Iran: Iran offers citizenship to children of foreign men

Iran's parliament passed a law on Sunday allowing children with an Iranian mother and a foreign father to acquire Iranian nationality, the official IRNA news agency reported.
Iran, like many other countries in the Middle East, has traditionally based nationality on paternity alone and has been reluctant to grant citizenship to people seen as outsiders.
"The children born in Iran from a foreigner father and an Iranian mother can apply for citizenship after they reach 18," the new law says, according to IRNA.

People who meet certain conditions, such as giving up other nationalities they may have, can enjoy the law, IRNA said. Iran does not recognise dual nationality.

"If the marriage of their parents has been registered, those people who lack criminal records or a security violation background can apply for citizenship," it said.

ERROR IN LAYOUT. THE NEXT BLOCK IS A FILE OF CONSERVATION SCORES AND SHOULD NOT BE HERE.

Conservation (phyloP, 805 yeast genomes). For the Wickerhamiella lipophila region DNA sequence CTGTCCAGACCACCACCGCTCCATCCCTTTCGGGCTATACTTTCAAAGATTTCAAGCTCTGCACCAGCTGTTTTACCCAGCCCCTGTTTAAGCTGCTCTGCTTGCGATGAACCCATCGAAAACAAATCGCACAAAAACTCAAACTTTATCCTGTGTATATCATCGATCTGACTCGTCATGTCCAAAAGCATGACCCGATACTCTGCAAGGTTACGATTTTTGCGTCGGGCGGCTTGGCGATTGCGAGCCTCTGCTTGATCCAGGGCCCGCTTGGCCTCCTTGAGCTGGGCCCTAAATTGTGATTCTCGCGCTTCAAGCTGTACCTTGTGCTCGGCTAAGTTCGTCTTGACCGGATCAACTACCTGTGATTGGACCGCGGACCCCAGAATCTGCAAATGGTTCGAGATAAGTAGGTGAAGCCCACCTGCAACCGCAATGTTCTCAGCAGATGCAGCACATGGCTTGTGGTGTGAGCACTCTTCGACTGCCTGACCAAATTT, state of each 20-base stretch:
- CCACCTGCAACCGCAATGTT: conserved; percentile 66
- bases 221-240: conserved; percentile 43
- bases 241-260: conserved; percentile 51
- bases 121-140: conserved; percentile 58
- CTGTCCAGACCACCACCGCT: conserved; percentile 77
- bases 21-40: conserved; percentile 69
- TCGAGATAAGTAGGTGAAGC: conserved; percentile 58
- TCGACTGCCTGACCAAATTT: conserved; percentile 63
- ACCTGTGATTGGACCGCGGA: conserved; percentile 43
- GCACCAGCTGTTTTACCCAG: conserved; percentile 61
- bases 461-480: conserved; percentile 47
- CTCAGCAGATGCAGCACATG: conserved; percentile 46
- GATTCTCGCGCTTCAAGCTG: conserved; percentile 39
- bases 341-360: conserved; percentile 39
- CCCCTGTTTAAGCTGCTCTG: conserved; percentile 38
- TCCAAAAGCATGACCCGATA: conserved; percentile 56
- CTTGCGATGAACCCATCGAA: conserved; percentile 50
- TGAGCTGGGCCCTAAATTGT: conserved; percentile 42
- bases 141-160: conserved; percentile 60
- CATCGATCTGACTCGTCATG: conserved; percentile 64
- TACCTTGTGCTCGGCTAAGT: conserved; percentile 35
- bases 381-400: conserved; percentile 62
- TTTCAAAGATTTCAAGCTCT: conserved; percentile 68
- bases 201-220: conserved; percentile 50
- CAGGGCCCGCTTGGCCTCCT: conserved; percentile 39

Some lawmakers said the policy change was a step forward but called for the conditions to be removed.

"What about those children who are under 18? The age condition should be removed," said female lawmaker Rafat Bayat.

Other lawmakers were concerned about the status of the children of refugees living in Iran.

More than two million Afghans ended up living in Iran in the years following the Soviet invasion of their country in 1979. Ensuing conflicts deterred many from returning and about one million remain in Iran, where unemployment is a persistent problem. Tehran says they have created social, security and economic problems for the country.

Iran makes a distinction between legitimate refugees, who fled conflicts in Afghanistan over the last two decades, and those who crossed into Iran illegally in search of work.

"The children of those illegal refugees, married to Iranian women, face identity problems," said lawmaker Hasan Kamran. "Such children's problems should also be resolved."

More than an estimated 26,000 Iranian women have married illegal immigrants, mostly Afghans, and are therefore unable to register their marriages. The new law would not apply to their children.

Sun Sep 24, 2006
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